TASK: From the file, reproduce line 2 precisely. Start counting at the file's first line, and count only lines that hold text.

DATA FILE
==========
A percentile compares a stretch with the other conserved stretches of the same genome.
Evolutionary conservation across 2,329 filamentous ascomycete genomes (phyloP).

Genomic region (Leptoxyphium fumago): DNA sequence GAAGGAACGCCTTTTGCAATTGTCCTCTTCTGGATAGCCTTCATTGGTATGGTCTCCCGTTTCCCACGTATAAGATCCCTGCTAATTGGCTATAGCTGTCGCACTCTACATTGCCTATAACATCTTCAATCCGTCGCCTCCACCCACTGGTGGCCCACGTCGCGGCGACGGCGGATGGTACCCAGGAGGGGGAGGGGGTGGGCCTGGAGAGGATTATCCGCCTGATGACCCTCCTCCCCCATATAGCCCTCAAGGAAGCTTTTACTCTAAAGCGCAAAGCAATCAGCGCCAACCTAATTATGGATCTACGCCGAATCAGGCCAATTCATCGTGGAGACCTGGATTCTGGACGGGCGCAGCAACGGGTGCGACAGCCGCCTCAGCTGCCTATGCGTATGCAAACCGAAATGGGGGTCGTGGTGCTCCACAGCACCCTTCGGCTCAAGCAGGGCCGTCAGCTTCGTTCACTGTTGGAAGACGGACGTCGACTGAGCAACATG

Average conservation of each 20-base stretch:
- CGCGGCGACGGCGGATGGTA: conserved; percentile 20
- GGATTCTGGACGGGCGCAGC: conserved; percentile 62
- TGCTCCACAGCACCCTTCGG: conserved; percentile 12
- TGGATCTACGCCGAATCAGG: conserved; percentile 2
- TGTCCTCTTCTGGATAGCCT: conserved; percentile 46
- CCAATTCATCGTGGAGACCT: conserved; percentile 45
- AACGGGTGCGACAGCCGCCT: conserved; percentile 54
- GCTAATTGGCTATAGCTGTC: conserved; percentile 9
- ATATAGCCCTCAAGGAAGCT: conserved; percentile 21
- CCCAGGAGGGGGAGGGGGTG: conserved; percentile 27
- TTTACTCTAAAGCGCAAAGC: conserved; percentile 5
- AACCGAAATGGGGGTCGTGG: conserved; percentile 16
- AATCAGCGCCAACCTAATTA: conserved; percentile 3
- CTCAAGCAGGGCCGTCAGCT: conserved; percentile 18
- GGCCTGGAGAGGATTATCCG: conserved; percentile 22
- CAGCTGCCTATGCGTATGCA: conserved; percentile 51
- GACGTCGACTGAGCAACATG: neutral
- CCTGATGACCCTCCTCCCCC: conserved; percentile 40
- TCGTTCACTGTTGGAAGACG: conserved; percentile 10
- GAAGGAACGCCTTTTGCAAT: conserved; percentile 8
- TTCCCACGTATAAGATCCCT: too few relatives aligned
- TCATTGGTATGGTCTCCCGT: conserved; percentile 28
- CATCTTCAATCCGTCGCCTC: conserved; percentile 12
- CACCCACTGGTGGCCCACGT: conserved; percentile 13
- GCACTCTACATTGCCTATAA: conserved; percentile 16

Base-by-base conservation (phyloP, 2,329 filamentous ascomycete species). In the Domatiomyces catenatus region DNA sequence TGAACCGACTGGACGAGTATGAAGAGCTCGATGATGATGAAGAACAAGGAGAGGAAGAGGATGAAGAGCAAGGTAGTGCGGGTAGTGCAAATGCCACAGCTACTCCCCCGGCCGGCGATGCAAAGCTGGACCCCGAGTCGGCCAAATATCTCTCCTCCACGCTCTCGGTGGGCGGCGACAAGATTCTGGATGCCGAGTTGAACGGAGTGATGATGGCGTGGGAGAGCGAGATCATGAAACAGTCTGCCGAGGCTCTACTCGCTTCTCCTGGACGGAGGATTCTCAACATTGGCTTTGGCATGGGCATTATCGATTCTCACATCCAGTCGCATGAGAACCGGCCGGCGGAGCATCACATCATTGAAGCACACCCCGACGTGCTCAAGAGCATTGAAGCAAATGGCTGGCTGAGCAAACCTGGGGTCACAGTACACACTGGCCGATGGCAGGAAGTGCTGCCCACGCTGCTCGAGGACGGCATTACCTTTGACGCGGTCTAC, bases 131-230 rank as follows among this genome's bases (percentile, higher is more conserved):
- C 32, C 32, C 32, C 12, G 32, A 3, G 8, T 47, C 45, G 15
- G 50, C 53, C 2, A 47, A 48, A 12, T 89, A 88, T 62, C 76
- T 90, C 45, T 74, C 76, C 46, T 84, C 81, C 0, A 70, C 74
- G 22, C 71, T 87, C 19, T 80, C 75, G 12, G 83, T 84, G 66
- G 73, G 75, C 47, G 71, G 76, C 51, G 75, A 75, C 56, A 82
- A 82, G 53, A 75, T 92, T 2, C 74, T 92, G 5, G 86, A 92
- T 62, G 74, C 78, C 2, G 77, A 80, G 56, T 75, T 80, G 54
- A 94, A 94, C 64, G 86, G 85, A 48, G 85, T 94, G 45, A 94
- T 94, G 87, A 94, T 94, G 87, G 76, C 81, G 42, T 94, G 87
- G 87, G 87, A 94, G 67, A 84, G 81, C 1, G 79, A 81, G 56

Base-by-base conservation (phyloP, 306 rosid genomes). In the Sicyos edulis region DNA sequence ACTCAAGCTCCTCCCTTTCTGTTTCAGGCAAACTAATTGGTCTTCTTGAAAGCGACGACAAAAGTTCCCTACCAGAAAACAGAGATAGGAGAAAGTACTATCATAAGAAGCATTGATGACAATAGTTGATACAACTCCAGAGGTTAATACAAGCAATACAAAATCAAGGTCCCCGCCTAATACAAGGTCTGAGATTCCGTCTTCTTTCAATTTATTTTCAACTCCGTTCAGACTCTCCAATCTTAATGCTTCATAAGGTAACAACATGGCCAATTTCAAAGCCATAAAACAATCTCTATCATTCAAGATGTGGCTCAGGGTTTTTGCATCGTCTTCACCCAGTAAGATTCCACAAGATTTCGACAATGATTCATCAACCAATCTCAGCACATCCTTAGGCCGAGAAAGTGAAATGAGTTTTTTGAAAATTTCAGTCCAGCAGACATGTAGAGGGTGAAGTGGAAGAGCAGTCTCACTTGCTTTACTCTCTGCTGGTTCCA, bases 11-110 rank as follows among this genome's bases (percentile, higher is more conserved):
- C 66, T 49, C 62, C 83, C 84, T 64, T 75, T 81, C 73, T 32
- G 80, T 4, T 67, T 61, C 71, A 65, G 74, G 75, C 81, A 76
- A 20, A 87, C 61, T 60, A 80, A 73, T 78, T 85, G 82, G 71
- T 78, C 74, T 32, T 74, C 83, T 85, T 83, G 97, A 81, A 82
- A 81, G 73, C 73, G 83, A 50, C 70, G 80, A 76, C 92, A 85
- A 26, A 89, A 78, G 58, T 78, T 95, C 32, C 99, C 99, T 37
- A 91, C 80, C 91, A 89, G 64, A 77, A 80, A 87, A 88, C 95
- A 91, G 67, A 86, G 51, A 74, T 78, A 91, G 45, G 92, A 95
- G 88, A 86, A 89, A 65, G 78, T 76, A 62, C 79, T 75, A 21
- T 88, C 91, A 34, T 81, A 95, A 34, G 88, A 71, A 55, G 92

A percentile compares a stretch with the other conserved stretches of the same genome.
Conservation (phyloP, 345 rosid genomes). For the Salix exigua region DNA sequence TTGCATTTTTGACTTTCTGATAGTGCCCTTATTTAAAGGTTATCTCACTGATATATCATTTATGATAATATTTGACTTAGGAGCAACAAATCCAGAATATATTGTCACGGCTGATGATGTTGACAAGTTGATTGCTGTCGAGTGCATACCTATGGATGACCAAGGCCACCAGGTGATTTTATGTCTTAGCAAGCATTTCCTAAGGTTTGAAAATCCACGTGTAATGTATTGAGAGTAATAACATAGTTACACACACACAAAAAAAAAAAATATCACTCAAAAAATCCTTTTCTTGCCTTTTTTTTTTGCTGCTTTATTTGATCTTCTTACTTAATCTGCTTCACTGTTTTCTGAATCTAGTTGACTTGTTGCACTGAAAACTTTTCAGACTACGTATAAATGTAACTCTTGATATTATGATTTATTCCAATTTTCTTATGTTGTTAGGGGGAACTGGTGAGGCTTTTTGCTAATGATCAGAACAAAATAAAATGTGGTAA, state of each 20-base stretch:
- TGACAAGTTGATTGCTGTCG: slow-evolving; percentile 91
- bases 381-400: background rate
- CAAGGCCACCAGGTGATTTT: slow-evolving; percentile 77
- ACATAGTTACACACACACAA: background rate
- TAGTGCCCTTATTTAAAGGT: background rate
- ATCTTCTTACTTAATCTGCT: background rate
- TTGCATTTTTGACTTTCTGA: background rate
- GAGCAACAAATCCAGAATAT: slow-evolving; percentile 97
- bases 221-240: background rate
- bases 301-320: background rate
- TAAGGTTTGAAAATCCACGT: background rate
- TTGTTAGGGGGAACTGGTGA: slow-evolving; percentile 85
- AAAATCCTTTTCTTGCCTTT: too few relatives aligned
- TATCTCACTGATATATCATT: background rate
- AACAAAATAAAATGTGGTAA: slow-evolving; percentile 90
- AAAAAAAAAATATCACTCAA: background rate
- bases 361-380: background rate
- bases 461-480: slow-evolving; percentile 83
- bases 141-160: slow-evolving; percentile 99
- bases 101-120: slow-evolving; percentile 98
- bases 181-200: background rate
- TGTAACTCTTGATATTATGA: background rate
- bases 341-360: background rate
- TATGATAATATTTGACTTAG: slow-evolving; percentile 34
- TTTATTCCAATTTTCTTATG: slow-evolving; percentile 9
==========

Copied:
Evolutionary conservation across 2,329 filamentous ascomycete genomes (phyloP).